It has become fashionable during the recovery from the Great Recession to complain about the misleading nature of the widely-circulated U3 unemployment rate. The argument is that the employment situation is far worse than believed because people are so discouraged with the labor market that they have given up looking for work. This shift can be seen in the declining labor force participation rate, down a dramatic 3.2% over the past ten years. Considering this change, it seems almost conspiratorial that the Federal Reserve believes we are near full employment and is looking to increase interest rates.
Look at the employment-population ratio over the past ten years:
As we can see, the low labor force participation precipitated a decline in the employment-population ratio during the recession. While the employment-to-population ratio has recovered in recent times thanks to low unemployment, it is still far from pre-recession levels due to labor force participation flatlining instead of recovering.
On closer inspection, however, the falling labor force participation rate is likely more a sign of shifts in society than a result of poor economic performance. And I am not just talking about demographic shifts, such as the baby boomers reaching retirement age, which account for roughly half of the decline in labor force participation, or for that matter, the increased popularity among students of staying in school longer before entering the labor force, which explains 0.2% of the change. It’s possible that fewer people are participating in the labor force simply because fewer people want to work.
We can check this by considering what the labor force participation rate would be if all the discouraged workers outside the labor force were instead searching for work and subtracting from that the actual labor force participation rate. The higher the figure, the higher the proportion of discouraged workers relative to the entire labor force:
Source: Bureau of Labor Statistics
The graph shows that we are nearly back to pre-recession levels of the proportion of civilians out of the labor force because of discouraging job prospects. Seven years ago, this rate stood at 0.17%. Today, it is 0.20%. While many workers left the labor force during the recession because of discouragement, that is not the case anymore. It would seem, then, that we are near full employment. However, there are a multitude of reasons why workers would leave the labor force, from the opioid crisis to a skills mismatch creating the need for workers to get more educated.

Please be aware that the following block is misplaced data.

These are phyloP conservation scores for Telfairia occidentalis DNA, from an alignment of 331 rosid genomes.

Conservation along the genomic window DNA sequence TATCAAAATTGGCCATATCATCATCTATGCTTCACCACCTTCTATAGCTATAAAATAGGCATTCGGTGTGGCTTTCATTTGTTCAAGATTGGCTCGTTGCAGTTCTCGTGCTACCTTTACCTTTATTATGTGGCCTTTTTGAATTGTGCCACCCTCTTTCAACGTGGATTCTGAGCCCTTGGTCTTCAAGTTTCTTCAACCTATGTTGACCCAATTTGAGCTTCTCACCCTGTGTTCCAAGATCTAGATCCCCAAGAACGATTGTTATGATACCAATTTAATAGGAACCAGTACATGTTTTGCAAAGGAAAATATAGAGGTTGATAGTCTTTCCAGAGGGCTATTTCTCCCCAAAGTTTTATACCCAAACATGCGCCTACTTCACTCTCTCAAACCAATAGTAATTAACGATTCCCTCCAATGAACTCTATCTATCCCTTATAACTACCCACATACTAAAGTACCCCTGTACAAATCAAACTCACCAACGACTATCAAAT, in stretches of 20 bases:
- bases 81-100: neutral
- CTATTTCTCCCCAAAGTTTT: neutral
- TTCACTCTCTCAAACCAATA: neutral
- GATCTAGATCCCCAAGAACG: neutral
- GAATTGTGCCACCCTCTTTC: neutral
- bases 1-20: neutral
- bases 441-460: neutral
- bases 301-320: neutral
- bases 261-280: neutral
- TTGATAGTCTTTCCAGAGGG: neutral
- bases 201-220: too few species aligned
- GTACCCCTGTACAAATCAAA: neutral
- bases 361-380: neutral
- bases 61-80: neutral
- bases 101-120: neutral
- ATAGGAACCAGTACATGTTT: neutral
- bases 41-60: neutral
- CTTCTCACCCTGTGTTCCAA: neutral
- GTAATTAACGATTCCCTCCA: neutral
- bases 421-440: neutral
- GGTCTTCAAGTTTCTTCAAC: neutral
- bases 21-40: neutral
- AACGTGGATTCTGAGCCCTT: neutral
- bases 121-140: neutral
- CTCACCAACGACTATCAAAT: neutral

The question we want to answer, then, is what would the labor force participation rate look like if all the people who wanted a job were looking for one? Following a similar strategy as we used with discouraged workers, we can add back in all those outside the labor force who want a job and compare this “maximum” labor force participation rate with the one we see in the economy today:
Not Seasonally Adjusted
The frowny face the graph portrays is much as we would expect from an economy that plunged into recession and is now recovering. It lets us get a better sense, though, of how close we are to pre-recession levels. Ten years ago, the proportion of civilians who were out of the labor force but wanted a job was 2.3%, the same as it is today.
It becomes clear, then, that labor force participation is low not because of the economic situation but because people don’t want work anymore. There are many theories about why this is the case. One is that with stagnant wages and rising child care costs, parents are often choosing to stay home instead of working. Since these parents are still mainly females, it helps account for the post-recession decline of labor force participation among the group even while service sectors hiring greater proportions of females such as health care and leisure and hospitality outpace national employment growth. Meanwhile, the fall in male labor force participation has been occurring for the past five decades and thus is largely linked with long-term economic shifts mainly the declining employment in goods-producing sectors, namely manufacturing. This is not to mention other recent factors that have accelerated this decline, such as the rise in men on Social Security disability insurance.
All of this is indeed a bad sign for the economy, as common concerns about lower growth rates and a smaller tax base are well-founded. It is possible for fiscal policy to arrest this decline somewhat—through policies such as child care tax benefits and investments in developing the labor force’s skills—but since this shift is caused mainly by long-term cultural and demographic changes, there is nothing monetary policy can do to combat it. As a result, the contention that the economy is near full employment is not only warranted, it is the Fed’s modus operandi. Thus, any investor who believes the Fed will normalize interest rates more slowly due to the low labor force participation rate is misguided. The low U3 unemployment rate masks an ugly truth about the economy, but it is a truth the Fed should ignore.
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